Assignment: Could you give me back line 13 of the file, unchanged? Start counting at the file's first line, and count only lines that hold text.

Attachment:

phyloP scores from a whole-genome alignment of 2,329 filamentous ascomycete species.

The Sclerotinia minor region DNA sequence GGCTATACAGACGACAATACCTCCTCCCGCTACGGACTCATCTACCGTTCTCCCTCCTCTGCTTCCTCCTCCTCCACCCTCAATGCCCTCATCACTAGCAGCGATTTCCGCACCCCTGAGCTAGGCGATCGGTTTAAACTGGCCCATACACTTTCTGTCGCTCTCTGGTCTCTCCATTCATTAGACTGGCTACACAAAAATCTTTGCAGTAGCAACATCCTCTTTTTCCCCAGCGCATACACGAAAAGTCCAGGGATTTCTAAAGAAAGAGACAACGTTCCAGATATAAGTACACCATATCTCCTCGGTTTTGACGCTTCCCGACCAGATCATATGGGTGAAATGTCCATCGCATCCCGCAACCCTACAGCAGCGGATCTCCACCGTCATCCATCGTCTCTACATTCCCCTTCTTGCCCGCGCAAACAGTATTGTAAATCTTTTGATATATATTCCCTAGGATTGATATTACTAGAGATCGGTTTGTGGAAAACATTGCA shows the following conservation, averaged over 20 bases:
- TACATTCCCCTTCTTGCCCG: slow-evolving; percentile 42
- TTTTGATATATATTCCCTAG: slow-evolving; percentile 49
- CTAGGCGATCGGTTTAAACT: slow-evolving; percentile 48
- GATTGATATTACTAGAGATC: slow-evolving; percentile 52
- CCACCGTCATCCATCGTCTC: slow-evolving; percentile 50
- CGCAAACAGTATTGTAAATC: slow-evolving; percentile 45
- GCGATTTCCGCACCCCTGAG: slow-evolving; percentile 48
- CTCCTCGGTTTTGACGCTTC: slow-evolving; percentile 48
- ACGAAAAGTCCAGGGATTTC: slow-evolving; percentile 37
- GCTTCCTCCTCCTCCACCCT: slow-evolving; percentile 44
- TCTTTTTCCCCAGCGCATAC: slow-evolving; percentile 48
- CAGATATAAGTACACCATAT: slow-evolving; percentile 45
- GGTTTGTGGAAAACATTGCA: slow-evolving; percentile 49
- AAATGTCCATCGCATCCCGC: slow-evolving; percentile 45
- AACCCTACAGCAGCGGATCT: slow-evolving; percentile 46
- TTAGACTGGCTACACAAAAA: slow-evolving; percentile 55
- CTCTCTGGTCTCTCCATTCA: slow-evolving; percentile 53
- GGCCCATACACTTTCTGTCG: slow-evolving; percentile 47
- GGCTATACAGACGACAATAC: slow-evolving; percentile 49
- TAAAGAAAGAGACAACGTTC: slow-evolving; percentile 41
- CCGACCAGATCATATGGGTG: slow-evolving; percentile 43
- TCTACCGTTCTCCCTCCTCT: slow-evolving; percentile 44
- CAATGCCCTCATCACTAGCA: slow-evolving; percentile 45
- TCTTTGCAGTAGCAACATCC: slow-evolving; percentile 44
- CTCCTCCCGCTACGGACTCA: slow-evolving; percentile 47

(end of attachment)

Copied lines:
- TCTTTTTCCCCAGCGCATAC: slow-evolving; percentile 48